Found in translation
Atmospheric and original, the Thai-Japanese yakuza-romance-enigma "Last Life in the Universe" plays with convention, perception and even the reputations of its cast members.
By PETER THEIS
Concealing a loopy sensibility in its languorous examination of
fatalism and entropy "Last Life in the Universe" by Thai filmmaker Pen-Ek
Ratanaruang is a strange, fascinating animal...apparently a lizard capable
of effortlessly evading pigeonholes.
Focusing on Japanese expatriate Kenji, played by the versatile actor
Asano Tadanobu (who, in addition to starring in the ultra-gory "Ichi the
Killer," can now be seen in Takeshi Kitano's homage "Zatoichi: the Blind
Swordsman"), the film's first scene conveys Kenji's three defining
characteristics: compulsive orderliness, suicidal desire, and passivity.
After a suicidus interruptus courtesy of his yakuza brother, Kenji
re-engages his daily routine, virtually perspiring a film of indifference
and unmalicious misanthropy which keeps him aloof, insensible, and
|LAST LIFE IN THE UNIVERSE|
|Directed by: Pen-Ek Ratanaruang.|
Written by: Pen-Ek Ratanaruang, Prabda Yoon.
Cast: Tadanobu Asano, Sinitta Boonyasak, Laila Boonyasak, Yutaka Matsushige, Riki Takeuchi, Takashi Miike, Yoji Tanaka, Sakichi Sat™, Thiti Rhumorn, Junko Nakazawa, Akiko Anraku, Nortioshi Urano, Phimchanok Nala Dube, Ampon Rattanawong, Jakrarin Sanitti, Songsith Visunee, Prayoon Tiancharoenwong, Jakrapan Ruttajak.
Cinematography: Christopher Doyle.
Edited by: Patamanadda Yukol.
In Thai and Japanese with English subtitles.
Related links: Official site
Although the headwater of Kenji's anomie remains unmapped due to
Tadanobu's purposeful opacity (Kenji's exile, survival skills, and body art
point to trauma from a prior yakuza existence), it seems that Kenji feels,
unreflectively, out-of-place in a world where he sees no beauty in place or
person. However, a life preserver comes in the guise of a pretty pinafored
prostitute and an existentialist children's book providing the title of the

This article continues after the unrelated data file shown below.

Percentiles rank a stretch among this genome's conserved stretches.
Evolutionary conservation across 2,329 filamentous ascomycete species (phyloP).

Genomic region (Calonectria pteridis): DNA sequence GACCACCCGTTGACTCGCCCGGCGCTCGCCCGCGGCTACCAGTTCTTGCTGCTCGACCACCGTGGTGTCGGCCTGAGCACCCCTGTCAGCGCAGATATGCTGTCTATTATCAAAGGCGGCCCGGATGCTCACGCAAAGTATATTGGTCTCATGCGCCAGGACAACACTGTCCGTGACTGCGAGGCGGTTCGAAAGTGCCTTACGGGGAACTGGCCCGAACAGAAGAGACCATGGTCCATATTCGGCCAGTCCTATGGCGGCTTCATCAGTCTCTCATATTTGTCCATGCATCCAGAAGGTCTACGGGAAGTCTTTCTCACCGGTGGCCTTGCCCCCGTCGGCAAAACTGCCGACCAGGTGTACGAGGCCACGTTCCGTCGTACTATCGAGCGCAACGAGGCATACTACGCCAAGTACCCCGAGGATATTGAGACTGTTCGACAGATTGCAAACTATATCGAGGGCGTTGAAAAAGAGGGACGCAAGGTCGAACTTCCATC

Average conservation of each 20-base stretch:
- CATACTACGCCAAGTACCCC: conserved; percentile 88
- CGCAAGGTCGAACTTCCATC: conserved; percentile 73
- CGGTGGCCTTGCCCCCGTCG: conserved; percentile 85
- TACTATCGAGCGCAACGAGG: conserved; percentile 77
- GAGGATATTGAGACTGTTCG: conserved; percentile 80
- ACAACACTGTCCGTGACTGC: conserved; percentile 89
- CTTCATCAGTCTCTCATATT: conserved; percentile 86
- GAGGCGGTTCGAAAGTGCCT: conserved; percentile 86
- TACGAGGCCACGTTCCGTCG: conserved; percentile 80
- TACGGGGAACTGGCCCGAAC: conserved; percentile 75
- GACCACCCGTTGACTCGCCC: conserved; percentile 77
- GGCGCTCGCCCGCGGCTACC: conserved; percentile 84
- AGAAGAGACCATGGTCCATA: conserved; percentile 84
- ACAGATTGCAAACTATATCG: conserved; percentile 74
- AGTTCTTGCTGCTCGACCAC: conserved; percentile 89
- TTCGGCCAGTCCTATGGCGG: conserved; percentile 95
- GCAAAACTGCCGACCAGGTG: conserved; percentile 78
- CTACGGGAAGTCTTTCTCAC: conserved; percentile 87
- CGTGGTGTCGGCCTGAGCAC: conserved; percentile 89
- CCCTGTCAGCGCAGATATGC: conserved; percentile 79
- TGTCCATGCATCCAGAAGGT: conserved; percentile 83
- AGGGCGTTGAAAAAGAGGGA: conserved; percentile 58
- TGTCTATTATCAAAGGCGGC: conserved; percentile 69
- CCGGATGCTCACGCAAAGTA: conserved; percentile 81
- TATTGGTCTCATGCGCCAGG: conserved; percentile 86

film, which, for all its darkness, signals that a corner has been turned in
Kenji's life (slowly turned, mind you ... he tries suicide a few more
times, but it seems more out of habit than despair).|
After witnessing the
pinafored prostitute's sudden death, mocking his own death wish, Kenji
(unable to return home because of another fatal incident) attaches himself
unobtrusively as a ward to her similarly-employed sister, Noi (Sinnitta
Boonyasak). In the countryside, the entropy of Kenji's interior reverses
course in response to Noi and the new environment, characterized by
indomitable chaos, disuse, and decay in other words, entropy externalized.
In their brief time together, Kenji and Noi first forge a provisional
domestic partnership, and then, overcoming dissonant personalities and a
linguistic barrier, they develop an emotional bond through subverbal
The film, however, is much more than a summary of its narrative
parts, as Ratanaruang hardly concentrates his directorial wand solely on
narrative. Atmospheric obsessiveness (thanks in part, no doubt, to
cinematographer Christopher Doyle, Wong Kar-Wai's usual accomplice), symbols
of who-knows-what sincerity (besides the frequent lizard, look for the
Escher-like painting of birds-to-fish in Kenji's apartment), deadpan shifts
in tone, barely-beneath-the-surface playfulness (note the Tadanobu-featuring
"Ichi the Killer" poster in the library), and, most of all, whimsical, almost
imperceptible stylistic vagaries (slightly out-of-sequence scenes, the
temporary displacement of Noi for her dead, still-scarred sister) impart a
subliminal undercurrent that makes the film authentically dreamy and
It is this earned, designed dreamy feel, which perhaps serves the
narrative function of conveying the flavor of Kenji's intake of the world
and seems to stream directly from his unconscious, that makes the film rise
above mere participation in the artfilm platonic template of minimalist,
unsentimentalized romance. Also distinguishing the film is Ratanaruang's
willed unreliability as a straightfaced storyteller; he introduces so many
playful elements that solemnity is fugitive, deflecting the viewer from
over-investment in the narrative proceedings (a tendency of audiences who
generally prefer a neorealist diet). Loopiness is a weapon wielded well
here (with its absurdist tilt), and the detachment it engenders to the
would-be lofty meditation on fate, death, and emotional attachment makes
viewing "Last Life in the Universe" a unique experience.
|AUGUST 9, 2004|
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